Facebook introduced a tool to battle unauthorized embedded content

This week, Facebook has introduced a new tool “Rights Manager” that allows content makers and rights holders (the latter in particular) to protect and manage their photos on Facebook and Instagram. In 2016 a similar technology was launched, aiming on detecting and putting down stolen video content. The cool thing about Rights Manager in 2020, though, is that it now works for both Facebook and Instagram, tracking the embedded images on external websites. The Rights Manager is now available in the Facebook Creator Studio. To start off the licensing process, rights owners must provide a copy of the images they want to protect along with a CSV file with the metadata. Both are used for identifying potential copies of content online. Also, the creator doesn’t need to post content on social media for this tech to work. 

Here’s how the matching works: when a copy of a content piece is found on a page\profile, the rightsholder is notified and can take one of the potential routes: simply monitor the content, block its use via takedown request or add its own credits via the ownership tool. Some options are also available: for example, you can decide if your ownership rights apply worldwide or in certain locations.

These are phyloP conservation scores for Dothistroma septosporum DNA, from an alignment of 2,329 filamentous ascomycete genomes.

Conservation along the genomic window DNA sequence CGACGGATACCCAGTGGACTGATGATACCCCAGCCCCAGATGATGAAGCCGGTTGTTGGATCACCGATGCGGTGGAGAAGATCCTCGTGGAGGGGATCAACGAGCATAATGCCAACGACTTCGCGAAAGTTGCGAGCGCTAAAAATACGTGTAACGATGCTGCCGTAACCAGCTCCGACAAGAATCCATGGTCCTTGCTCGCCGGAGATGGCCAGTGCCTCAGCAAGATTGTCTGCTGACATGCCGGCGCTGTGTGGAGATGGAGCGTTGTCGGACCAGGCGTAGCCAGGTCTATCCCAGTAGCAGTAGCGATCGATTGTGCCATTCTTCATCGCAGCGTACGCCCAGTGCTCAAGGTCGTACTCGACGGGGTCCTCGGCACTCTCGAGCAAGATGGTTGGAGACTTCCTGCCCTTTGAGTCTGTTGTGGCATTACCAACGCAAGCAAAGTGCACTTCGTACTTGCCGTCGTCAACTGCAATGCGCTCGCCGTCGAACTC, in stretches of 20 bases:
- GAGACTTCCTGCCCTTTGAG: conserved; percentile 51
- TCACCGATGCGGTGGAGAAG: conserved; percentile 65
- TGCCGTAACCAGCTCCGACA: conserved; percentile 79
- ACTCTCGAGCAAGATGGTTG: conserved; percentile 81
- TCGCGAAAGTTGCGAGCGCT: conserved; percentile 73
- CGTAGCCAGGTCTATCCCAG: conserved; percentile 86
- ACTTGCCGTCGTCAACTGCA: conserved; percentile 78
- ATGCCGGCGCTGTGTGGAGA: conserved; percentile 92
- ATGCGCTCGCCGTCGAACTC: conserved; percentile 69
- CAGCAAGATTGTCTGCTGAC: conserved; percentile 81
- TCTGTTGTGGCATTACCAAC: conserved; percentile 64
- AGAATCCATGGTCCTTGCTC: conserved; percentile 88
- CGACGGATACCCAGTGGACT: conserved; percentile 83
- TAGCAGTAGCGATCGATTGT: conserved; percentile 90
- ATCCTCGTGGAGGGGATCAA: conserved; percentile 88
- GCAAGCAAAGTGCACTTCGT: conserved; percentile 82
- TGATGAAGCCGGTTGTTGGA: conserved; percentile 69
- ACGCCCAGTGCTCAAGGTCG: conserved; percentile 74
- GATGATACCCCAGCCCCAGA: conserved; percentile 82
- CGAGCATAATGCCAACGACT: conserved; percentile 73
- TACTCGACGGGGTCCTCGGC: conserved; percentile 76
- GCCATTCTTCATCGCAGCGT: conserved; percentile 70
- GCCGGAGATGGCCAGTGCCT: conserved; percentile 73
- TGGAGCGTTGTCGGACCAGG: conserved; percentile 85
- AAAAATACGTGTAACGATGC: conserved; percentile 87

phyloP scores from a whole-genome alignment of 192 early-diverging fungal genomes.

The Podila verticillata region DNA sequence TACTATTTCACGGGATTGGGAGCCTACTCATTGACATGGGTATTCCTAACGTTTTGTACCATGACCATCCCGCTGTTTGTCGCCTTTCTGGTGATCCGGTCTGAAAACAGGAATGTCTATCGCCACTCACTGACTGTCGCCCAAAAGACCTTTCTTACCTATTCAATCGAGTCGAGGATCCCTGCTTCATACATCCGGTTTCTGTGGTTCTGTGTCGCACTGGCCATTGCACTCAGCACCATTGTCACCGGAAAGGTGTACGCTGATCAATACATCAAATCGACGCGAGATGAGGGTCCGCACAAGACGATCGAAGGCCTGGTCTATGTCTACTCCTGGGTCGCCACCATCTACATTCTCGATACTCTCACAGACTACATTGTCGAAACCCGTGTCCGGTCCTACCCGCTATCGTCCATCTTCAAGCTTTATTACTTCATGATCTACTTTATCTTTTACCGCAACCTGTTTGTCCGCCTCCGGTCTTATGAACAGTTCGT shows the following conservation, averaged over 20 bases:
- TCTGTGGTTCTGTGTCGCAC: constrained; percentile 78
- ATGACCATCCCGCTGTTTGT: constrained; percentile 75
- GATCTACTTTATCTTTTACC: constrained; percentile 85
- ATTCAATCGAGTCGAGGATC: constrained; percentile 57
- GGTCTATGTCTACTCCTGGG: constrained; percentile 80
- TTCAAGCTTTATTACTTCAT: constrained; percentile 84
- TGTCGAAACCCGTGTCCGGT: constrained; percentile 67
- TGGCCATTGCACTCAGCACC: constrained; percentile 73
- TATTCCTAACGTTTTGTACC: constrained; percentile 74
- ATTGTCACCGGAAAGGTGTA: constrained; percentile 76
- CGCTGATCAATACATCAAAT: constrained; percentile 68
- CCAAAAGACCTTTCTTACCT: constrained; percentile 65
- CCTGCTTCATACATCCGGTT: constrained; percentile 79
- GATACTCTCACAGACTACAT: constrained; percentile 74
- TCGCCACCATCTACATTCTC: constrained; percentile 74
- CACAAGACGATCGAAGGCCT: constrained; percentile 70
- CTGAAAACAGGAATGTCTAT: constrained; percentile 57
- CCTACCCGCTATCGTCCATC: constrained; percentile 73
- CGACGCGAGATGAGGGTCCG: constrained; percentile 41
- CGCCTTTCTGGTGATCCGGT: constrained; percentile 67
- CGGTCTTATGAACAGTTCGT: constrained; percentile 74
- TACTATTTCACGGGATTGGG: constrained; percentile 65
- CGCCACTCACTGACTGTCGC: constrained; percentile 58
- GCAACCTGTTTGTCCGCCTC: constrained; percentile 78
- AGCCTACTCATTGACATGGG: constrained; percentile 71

A protected future for content creators

The feature is primarily designed for those, who post content regularly with a fairly large catalog of photos on platforms. For others, there’s an IP form with some handy features, like reporting multiple images at the same time. 

This opens a few additional opportunities for content creators to protect their work on Facebook and Instagram. Before, there was no reasonable way to resolve copyright conflicts for creators: you either make your account private or disable embedding of content entirely, neither of which can be considered a good alternative. 

What does it mean for the advertising industry? The compliant players won’t be affected by the new tool at all. Smaller companies and those who use unauthorized content on social pages will experience some troubles, further spurring the discussion about a content generation for marketing.

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